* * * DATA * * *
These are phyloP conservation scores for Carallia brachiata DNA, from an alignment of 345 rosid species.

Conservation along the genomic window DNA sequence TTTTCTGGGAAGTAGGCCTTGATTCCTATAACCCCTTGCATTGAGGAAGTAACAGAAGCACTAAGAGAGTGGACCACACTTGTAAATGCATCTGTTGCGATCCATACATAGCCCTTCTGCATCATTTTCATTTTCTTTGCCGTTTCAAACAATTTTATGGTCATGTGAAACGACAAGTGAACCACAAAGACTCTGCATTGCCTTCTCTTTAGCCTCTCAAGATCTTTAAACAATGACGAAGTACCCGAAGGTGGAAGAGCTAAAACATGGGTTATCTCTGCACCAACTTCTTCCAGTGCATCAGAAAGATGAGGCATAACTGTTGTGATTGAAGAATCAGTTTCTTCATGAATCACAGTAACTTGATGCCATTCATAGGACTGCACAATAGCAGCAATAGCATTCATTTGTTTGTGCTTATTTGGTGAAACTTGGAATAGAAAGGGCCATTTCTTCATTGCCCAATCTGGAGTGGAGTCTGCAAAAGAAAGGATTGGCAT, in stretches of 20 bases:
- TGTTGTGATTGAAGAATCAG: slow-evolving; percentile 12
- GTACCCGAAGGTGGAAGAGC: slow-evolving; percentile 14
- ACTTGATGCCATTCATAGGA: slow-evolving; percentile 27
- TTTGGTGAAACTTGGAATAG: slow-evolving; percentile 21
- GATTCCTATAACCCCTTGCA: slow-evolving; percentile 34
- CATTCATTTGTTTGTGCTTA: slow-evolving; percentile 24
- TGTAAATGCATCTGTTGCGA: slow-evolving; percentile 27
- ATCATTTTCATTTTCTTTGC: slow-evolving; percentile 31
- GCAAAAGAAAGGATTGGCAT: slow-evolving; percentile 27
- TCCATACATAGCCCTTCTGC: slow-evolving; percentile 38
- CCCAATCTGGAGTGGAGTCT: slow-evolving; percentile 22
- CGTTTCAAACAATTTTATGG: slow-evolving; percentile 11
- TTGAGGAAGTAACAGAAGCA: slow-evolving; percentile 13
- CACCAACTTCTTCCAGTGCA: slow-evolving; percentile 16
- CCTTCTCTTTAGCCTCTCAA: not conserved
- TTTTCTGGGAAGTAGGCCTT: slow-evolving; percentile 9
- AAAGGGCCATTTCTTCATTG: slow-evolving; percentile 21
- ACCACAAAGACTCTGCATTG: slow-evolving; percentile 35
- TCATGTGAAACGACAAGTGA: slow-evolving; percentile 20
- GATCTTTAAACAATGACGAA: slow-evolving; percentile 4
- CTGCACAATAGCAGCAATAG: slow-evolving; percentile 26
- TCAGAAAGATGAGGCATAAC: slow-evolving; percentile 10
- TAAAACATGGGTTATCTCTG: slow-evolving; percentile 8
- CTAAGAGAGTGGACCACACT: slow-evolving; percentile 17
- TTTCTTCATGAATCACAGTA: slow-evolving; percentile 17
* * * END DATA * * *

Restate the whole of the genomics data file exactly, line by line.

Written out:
These are phyloP conservation scores for Carallia brachiata DNA, from an alignment of 345 rosid species.

Conservation along the genomic window DNA sequence TTTTCTGGGAAGTAGGCCTTGATTCCTATAACCCCTTGCATTGAGGAAGTAACAGAAGCACTAAGAGAGTGGACCACACTTGTAAATGCATCTGTTGCGATCCATACATAGCCCTTCTGCATCATTTTCATTTTCTTTGCCGTTTCAAACAATTTTATGGTCATGTGAAACGACAAGTGAACCACAAAGACTCTGCATTGCCTTCTCTTTAGCCTCTCAAGATCTTTAAACAATGACGAAGTACCCGAAGGTGGAAGAGCTAAAACATGGGTTATCTCTGCACCAACTTCTTCCAGTGCATCAGAAAGATGAGGCATAACTGTTGTGATTGAAGAATCAGTTTCTTCATGAATCACAGTAACTTGATGCCATTCATAGGACTGCACAATAGCAGCAATAGCATTCATTTGTTTGTGCTTATTTGGTGAAACTTGGAATAGAAAGGGCCATTTCTTCATTGCCCAATCTGGAGTGGAGTCTGCAAAAGAAAGGATTGGCAT, in stretches of 20 bases:
- TGTTGTGATTGAAGAATCAG: slow-evolving; percentile 12
- GTACCCGAAGGTGGAAGAGC: slow-evolving; percentile 14
- ACTTGATGCCATTCATAGGA: slow-evolving; percentile 27
- TTTGGTGAAACTTGGAATAG: slow-evolving; percentile 21
- GATTCCTATAACCCCTTGCA: slow-evolving; percentile 34
- CATTCATTTGTTTGTGCTTA: slow-evolving; percentile 24
- TGTAAATGCATCTGTTGCGA: slow-evolving; percentile 27
- ATCATTTTCATTTTCTTTGC: slow-evolving; percentile 31
- GCAAAAGAAAGGATTGGCAT: slow-evolving; percentile 27
- TCCATACATAGCCCTTCTGC: slow-evolving; percentile 38
- CCCAATCTGGAGTGGAGTCT: slow-evolving; percentile 22
- CGTTTCAAACAATTTTATGG: slow-evolving; percentile 11
- TTGAGGAAGTAACAGAAGCA: slow-evolving; percentile 13
- CACCAACTTCTTCCAGTGCA: slow-evolving; percentile 16
- CCTTCTCTTTAGCCTCTCAA: not conserved
- TTTTCTGGGAAGTAGGCCTT: slow-evolving; percentile 9
- AAAGGGCCATTTCTTCATTG: slow-evolving; percentile 21
- ACCACAAAGACTCTGCATTG: slow-evolving; percentile 35
- TCATGTGAAACGACAAGTGA: slow-evolving; percentile 20
- GATCTTTAAACAATGACGAA: slow-evolving; percentile 4
- CTGCACAATAGCAGCAATAG: slow-evolving; percentile 26
- TCAGAAAGATGAGGCATAAC: slow-evolving; percentile 10
- TAAAACATGGGTTATCTCTG: slow-evolving; percentile 8
- CTAAGAGAGTGGACCACACT: slow-evolving; percentile 17
- TTTCTTCATGAATCACAGTA: slow-evolving; percentile 17